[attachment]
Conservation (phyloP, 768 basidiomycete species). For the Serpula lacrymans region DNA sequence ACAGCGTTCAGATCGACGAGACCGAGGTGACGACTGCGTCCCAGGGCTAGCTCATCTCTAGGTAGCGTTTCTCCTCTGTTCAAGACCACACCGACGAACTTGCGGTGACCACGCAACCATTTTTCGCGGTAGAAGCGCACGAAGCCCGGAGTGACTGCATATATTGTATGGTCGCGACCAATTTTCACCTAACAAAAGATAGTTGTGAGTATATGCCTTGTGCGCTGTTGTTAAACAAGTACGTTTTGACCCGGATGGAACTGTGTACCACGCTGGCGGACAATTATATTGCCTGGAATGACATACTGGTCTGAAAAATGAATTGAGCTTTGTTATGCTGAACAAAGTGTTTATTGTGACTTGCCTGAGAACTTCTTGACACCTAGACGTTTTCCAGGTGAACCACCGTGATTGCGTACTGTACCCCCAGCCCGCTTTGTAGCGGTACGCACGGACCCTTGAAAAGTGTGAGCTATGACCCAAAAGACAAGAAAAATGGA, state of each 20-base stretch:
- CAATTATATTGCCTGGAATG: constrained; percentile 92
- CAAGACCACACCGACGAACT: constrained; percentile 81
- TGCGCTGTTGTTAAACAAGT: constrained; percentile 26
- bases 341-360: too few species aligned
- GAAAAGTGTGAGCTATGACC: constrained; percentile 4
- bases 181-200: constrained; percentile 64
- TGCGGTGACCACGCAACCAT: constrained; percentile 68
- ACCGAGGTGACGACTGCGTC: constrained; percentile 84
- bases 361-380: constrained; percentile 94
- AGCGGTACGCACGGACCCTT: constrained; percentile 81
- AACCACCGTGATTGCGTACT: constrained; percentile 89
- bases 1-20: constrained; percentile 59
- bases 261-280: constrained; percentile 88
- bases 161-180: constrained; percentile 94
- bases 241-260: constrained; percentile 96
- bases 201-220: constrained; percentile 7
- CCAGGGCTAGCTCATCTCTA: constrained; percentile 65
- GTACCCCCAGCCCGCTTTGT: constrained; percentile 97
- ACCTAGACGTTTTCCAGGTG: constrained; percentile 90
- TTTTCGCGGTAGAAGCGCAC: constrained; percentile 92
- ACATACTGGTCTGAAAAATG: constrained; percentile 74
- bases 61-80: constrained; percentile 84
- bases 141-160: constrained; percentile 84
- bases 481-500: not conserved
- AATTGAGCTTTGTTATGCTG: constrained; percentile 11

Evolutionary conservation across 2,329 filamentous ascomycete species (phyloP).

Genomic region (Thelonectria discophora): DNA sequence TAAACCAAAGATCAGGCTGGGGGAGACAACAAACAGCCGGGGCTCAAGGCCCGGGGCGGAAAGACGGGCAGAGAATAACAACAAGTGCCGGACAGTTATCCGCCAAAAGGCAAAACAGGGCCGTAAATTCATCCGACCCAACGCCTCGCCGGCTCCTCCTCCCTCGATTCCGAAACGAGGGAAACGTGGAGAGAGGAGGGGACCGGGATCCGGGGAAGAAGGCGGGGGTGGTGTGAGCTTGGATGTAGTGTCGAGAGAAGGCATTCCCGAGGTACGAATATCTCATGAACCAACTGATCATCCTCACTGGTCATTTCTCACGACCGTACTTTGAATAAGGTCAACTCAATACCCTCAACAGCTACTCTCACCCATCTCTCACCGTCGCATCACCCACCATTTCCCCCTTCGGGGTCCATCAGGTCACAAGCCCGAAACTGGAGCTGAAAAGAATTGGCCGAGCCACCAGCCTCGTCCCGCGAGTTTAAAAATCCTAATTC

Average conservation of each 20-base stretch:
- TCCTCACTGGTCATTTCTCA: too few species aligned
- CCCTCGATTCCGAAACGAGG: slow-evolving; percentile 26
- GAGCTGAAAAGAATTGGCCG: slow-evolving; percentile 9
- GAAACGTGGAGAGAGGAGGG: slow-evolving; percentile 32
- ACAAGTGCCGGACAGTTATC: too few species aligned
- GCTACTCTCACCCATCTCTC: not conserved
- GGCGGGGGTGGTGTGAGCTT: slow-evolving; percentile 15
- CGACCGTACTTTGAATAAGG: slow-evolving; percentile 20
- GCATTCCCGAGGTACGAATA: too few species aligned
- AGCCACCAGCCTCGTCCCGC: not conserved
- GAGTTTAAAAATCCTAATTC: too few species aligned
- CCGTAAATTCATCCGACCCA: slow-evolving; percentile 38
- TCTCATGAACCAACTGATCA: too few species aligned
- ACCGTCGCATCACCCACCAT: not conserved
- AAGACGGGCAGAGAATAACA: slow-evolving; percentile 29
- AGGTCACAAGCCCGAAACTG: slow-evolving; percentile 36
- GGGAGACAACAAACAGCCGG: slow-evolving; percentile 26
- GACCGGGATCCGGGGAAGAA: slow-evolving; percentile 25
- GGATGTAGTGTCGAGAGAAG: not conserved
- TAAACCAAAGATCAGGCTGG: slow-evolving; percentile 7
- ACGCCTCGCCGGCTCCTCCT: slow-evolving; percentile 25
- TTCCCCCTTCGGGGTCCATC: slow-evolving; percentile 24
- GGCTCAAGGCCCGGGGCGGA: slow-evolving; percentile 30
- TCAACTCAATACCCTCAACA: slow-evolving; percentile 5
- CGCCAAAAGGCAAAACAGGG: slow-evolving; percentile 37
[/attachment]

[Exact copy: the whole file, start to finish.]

Conservation (phyloP, 768 basidiomycete species). For the Serpula lacrymans region DNA sequence ACAGCGTTCAGATCGACGAGACCGAGGTGACGACTGCGTCCCAGGGCTAGCTCATCTCTAGGTAGCGTTTCTCCTCTGTTCAAGACCACACCGACGAACTTGCGGTGACCACGCAACCATTTTTCGCGGTAGAAGCGCACGAAGCCCGGAGTGACTGCATATATTGTATGGTCGCGACCAATTTTCACCTAACAAAAGATAGTTGTGAGTATATGCCTTGTGCGCTGTTGTTAAACAAGTACGTTTTGACCCGGATGGAACTGTGTACCACGCTGGCGGACAATTATATTGCCTGGAATGACATACTGGTCTGAAAAATGAATTGAGCTTTGTTATGCTGAACAAAGTGTTTATTGTGACTTGCCTGAGAACTTCTTGACACCTAGACGTTTTCCAGGTGAACCACCGTGATTGCGTACTGTACCCCCAGCCCGCTTTGTAGCGGTACGCACGGACCCTTGAAAAGTGTGAGCTATGACCCAAAAGACAAGAAAAATGGA, state of each 20-base stretch:
- CAATTATATTGCCTGGAATG: constrained; percentile 92
- CAAGACCACACCGACGAACT: constrained; percentile 81
- TGCGCTGTTGTTAAACAAGT: constrained; percentile 26
- bases 341-360: too few species aligned
- GAAAAGTGTGAGCTATGACC: constrained; percentile 4
- bases 181-200: constrained; percentile 64
- TGCGGTGACCACGCAACCAT: constrained; percentile 68
- ACCGAGGTGACGACTGCGTC: constrained; percentile 84
- bases 361-380: constrained; percentile 94
- AGCGGTACGCACGGACCCTT: constrained; percentile 81
- AACCACCGTGATTGCGTACT: constrained; percentile 89
- bases 1-20: constrained; percentile 59
- bases 261-280: constrained; percentile 88
- bases 161-180: constrained; percentile 94
- bases 241-260: constrained; percentile 96
- bases 201-220: constrained; percentile 7
- CCAGGGCTAGCTCATCTCTA: constrained; percentile 65
- GTACCCCCAGCCCGCTTTGT: constrained; percentile 97
- ACCTAGACGTTTTCCAGGTG: constrained; percentile 90
- TTTTCGCGGTAGAAGCGCAC: constrained; percentile 92
- ACATACTGGTCTGAAAAATG: constrained; percentile 74
- bases 61-80: constrained; percentile 84
- bases 141-160: constrained; percentile 84
- bases 481-500: not conserved
- AATTGAGCTTTGTTATGCTG: constrained; percentile 11

Evolutionary conservation across 2,329 filamentous ascomycete species (phyloP).

Genomic region (Thelonectria discophora): DNA sequence TAAACCAAAGATCAGGCTGGGGGAGACAACAAACAGCCGGGGCTCAAGGCCCGGGGCGGAAAGACGGGCAGAGAATAACAACAAGTGCCGGACAGTTATCCGCCAAAAGGCAAAACAGGGCCGTAAATTCATCCGACCCAACGCCTCGCCGGCTCCTCCTCCCTCGATTCCGAAACGAGGGAAACGTGGAGAGAGGAGGGGACCGGGATCCGGGGAAGAAGGCGGGGGTGGTGTGAGCTTGGATGTAGTGTCGAGAGAAGGCATTCCCGAGGTACGAATATCTCATGAACCAACTGATCATCCTCACTGGTCATTTCTCACGACCGTACTTTGAATAAGGTCAACTCAATACCCTCAACAGCTACTCTCACCCATCTCTCACCGTCGCATCACCCACCATTTCCCCCTTCGGGGTCCATCAGGTCACAAGCCCGAAACTGGAGCTGAAAAGAATTGGCCGAGCCACCAGCCTCGTCCCGCGAGTTTAAAAATCCTAATTC

Average conservation of each 20-base stretch:
- TCCTCACTGGTCATTTCTCA: too few species aligned
- CCCTCGATTCCGAAACGAGG: slow-evolving; percentile 26
- GAGCTGAAAAGAATTGGCCG: slow-evolving; percentile 9
- GAAACGTGGAGAGAGGAGGG: slow-evolving; percentile 32
- ACAAGTGCCGGACAGTTATC: too few species aligned
- GCTACTCTCACCCATCTCTC: not conserved
- GGCGGGGGTGGTGTGAGCTT: slow-evolving; percentile 15
- CGACCGTACTTTGAATAAGG: slow-evolving; percentile 20
- GCATTCCCGAGGTACGAATA: too few species aligned
- AGCCACCAGCCTCGTCCCGC: not conserved
- GAGTTTAAAAATCCTAATTC: too few species aligned
- CCGTAAATTCATCCGACCCA: slow-evolving; percentile 38
- TCTCATGAACCAACTGATCA: too few species aligned
- ACCGTCGCATCACCCACCAT: not conserved
- AAGACGGGCAGAGAATAACA: slow-evolving; percentile 29
- AGGTCACAAGCCCGAAACTG: slow-evolving; percentile 36
- GGGAGACAACAAACAGCCGG: slow-evolving; percentile 26
- GACCGGGATCCGGGGAAGAA: slow-evolving; percentile 25
- GGATGTAGTGTCGAGAGAAG: not conserved
- TAAACCAAAGATCAGGCTGG: slow-evolving; percentile 7
- ACGCCTCGCCGGCTCCTCCT: slow-evolving; percentile 25
- TTCCCCCTTCGGGGTCCATC: slow-evolving; percentile 24
- GGCTCAAGGCCCGGGGCGGA: slow-evolving; percentile 30
- TCAACTCAATACCCTCAACA: slow-evolving; percentile 5
- CGCCAAAAGGCAAAACAGGG: slow-evolving; percentile 37